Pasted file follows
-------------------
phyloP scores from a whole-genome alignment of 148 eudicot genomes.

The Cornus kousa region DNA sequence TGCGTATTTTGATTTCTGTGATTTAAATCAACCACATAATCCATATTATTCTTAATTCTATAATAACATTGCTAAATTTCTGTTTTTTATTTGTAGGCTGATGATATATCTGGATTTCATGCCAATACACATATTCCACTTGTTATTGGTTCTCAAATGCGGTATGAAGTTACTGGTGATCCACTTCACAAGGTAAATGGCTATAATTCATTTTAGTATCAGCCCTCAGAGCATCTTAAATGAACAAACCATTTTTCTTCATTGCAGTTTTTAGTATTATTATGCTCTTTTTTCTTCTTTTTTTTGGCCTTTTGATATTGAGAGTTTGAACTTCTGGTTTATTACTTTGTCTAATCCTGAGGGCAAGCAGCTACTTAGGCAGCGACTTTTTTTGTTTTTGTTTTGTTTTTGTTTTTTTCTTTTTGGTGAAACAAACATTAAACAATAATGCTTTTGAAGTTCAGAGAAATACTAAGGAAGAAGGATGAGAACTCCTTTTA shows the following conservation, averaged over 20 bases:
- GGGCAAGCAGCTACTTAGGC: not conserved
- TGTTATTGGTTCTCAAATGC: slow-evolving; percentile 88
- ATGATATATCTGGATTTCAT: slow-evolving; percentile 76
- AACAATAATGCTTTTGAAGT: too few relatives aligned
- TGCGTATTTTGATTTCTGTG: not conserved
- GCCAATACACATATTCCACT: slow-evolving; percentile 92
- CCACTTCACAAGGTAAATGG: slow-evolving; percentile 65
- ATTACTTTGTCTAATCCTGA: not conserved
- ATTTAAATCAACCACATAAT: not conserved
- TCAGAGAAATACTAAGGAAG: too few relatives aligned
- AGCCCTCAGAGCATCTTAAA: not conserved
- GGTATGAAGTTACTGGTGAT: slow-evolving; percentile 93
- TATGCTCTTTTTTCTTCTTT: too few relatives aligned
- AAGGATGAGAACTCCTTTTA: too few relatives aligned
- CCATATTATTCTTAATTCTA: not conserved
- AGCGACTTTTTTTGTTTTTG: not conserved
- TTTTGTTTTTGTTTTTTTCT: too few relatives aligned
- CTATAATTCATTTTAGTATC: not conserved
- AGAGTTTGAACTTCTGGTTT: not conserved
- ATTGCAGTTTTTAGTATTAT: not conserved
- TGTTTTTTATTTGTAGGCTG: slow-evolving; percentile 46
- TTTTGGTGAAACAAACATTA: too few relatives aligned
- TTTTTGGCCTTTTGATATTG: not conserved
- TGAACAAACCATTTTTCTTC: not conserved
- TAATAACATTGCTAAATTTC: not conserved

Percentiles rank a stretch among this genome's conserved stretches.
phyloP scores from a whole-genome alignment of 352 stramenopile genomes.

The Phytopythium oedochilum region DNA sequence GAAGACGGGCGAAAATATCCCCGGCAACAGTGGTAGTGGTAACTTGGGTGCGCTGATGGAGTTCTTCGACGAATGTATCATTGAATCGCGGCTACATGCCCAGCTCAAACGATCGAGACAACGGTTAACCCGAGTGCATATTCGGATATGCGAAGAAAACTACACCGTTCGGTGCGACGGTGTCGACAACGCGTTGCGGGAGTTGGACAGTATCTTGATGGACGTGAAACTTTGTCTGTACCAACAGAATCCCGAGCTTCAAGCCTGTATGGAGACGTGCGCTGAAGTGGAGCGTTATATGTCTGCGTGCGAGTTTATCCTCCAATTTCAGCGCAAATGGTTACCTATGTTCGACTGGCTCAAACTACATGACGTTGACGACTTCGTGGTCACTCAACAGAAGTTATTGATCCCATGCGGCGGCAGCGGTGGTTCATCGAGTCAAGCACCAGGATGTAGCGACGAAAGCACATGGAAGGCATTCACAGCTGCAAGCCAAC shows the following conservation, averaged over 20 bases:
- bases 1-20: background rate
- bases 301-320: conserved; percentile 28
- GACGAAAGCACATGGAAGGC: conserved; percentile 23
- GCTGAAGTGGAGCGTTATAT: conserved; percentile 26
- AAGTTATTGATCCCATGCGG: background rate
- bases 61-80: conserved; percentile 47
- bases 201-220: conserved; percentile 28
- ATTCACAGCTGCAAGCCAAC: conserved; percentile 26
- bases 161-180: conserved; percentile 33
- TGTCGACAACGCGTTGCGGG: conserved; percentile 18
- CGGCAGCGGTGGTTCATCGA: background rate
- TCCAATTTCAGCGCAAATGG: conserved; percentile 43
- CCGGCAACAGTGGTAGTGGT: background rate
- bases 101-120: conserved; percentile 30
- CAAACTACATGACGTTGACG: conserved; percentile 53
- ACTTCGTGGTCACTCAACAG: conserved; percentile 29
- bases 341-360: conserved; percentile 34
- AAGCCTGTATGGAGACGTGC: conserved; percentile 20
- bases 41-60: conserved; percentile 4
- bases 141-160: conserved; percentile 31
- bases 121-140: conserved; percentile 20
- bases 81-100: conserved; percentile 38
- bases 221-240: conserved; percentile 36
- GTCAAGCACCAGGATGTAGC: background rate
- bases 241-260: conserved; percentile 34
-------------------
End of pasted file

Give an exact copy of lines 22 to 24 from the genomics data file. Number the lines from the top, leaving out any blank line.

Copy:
- ATTGCAGTTTTTAGTATTAT: not conserved
- TGTTTTTTATTTGTAGGCTG: slow-evolving; percentile 46
- TTTTGGTGAAACAAACATTA: too few relatives aligned